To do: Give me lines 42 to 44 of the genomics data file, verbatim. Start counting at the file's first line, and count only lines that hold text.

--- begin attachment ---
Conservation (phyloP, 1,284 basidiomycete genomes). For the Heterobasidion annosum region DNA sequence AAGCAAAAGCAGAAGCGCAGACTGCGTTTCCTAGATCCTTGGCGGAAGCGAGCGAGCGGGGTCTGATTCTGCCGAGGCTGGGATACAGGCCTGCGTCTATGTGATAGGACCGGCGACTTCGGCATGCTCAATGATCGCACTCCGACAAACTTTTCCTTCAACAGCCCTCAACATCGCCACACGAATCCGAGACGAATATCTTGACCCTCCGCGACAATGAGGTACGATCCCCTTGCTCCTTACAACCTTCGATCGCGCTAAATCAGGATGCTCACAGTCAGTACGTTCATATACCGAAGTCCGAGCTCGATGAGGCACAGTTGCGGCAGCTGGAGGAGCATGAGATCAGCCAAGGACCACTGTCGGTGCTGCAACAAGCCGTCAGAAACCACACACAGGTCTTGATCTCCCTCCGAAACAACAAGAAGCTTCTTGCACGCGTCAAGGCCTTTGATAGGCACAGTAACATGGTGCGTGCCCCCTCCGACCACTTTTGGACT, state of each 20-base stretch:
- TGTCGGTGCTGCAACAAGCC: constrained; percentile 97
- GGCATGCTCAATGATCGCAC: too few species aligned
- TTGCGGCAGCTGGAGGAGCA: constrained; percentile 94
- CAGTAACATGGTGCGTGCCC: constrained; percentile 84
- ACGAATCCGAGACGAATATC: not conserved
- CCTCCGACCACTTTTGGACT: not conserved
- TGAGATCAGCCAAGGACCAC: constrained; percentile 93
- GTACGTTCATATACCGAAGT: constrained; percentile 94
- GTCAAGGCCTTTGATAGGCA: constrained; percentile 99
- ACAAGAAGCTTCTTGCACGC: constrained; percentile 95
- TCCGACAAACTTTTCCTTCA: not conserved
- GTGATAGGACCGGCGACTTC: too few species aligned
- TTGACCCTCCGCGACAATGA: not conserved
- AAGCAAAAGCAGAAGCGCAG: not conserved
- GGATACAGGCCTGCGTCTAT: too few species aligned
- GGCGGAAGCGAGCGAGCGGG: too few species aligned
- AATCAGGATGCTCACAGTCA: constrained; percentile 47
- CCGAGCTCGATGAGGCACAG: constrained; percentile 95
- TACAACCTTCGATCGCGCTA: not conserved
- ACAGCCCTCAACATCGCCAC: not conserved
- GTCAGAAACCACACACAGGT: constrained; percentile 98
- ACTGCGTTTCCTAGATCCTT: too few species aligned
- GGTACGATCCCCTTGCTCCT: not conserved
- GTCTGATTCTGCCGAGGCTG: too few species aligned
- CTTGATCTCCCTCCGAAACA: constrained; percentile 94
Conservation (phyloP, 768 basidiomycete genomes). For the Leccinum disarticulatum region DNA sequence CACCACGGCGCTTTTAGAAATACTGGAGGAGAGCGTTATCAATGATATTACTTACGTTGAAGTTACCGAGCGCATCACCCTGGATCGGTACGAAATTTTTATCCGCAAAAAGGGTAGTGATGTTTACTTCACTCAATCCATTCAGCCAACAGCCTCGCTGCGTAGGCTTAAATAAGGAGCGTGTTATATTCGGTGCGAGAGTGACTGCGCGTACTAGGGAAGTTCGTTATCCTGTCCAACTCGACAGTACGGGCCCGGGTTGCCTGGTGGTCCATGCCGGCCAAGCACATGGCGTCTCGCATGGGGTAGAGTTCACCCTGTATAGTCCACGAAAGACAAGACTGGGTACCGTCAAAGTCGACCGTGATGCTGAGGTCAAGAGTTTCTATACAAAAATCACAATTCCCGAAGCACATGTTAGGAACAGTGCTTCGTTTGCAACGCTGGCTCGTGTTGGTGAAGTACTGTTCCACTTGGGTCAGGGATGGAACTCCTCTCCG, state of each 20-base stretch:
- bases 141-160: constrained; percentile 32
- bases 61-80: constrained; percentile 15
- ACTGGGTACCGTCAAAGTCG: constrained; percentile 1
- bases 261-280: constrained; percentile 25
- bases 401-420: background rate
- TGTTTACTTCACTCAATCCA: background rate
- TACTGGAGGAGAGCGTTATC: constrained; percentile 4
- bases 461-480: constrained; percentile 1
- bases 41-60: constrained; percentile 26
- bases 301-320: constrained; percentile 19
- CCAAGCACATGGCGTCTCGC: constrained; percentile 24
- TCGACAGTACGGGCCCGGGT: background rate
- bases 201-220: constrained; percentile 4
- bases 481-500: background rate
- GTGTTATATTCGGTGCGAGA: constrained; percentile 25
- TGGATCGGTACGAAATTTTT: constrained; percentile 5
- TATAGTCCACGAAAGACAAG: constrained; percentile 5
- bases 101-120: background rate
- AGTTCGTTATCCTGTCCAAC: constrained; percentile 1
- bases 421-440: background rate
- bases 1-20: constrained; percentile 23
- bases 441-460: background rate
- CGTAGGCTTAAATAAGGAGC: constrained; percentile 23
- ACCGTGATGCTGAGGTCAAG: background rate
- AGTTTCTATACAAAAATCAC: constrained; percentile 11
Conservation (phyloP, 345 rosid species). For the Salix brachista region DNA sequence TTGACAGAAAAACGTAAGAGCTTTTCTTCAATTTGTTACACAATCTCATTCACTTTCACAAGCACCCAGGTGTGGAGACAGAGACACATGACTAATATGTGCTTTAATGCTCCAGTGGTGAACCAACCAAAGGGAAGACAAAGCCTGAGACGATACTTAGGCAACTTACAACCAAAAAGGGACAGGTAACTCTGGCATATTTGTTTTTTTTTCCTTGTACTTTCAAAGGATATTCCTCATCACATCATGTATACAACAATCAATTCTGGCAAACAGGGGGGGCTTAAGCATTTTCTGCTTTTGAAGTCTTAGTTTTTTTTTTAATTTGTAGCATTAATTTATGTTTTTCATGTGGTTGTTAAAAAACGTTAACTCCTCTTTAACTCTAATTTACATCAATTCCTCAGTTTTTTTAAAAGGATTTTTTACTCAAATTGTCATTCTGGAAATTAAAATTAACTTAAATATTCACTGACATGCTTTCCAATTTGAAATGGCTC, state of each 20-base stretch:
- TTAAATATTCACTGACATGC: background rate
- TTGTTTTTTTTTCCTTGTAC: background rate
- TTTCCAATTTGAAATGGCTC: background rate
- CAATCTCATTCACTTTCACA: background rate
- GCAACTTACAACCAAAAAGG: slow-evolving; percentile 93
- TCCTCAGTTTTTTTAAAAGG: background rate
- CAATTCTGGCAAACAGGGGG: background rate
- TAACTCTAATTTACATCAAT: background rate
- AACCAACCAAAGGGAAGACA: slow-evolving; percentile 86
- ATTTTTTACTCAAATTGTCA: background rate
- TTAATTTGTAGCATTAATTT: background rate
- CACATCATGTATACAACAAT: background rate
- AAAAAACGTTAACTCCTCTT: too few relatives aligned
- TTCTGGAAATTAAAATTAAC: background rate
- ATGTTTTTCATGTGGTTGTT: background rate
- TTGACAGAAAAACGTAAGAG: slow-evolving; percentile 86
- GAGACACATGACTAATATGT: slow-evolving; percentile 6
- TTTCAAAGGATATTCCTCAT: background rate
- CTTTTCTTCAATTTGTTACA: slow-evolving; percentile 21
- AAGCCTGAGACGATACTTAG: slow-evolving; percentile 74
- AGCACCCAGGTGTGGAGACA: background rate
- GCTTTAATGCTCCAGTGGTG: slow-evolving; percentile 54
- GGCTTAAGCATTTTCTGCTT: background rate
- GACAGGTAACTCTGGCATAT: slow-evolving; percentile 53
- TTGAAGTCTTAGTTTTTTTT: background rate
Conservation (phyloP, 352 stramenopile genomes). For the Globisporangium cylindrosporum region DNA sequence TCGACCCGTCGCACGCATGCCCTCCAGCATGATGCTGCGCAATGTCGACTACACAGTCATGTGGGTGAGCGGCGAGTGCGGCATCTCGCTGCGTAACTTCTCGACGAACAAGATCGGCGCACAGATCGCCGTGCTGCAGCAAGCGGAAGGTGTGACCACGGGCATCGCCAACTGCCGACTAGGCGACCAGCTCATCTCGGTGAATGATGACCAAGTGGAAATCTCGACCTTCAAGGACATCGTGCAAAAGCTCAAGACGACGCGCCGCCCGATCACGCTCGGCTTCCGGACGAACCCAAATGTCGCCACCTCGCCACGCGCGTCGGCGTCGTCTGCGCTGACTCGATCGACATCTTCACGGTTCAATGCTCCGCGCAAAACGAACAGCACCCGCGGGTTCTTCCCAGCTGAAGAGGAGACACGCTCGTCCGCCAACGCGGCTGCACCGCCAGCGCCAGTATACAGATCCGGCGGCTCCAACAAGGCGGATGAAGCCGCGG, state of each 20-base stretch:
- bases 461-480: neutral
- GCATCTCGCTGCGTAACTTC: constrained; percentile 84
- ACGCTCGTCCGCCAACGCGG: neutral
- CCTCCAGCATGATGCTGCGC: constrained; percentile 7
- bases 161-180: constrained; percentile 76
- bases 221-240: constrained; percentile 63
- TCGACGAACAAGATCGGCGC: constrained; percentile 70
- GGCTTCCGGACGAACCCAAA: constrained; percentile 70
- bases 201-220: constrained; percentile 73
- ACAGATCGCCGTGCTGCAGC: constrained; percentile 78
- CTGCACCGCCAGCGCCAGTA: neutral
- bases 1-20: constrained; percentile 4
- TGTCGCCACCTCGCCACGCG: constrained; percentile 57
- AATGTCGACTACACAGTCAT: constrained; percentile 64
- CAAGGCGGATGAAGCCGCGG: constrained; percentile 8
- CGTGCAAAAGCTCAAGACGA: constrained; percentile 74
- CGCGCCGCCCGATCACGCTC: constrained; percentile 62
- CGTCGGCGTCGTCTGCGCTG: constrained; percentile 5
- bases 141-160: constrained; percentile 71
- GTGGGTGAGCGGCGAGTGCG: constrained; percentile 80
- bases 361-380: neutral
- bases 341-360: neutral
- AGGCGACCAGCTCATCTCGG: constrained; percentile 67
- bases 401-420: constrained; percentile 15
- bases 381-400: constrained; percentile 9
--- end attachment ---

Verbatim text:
- GTGTTATATTCGGTGCGAGA: constrained; percentile 25
- TGGATCGGTACGAAATTTTT: constrained; percentile 5
- TATAGTCCACGAAAGACAAG: constrained; percentile 5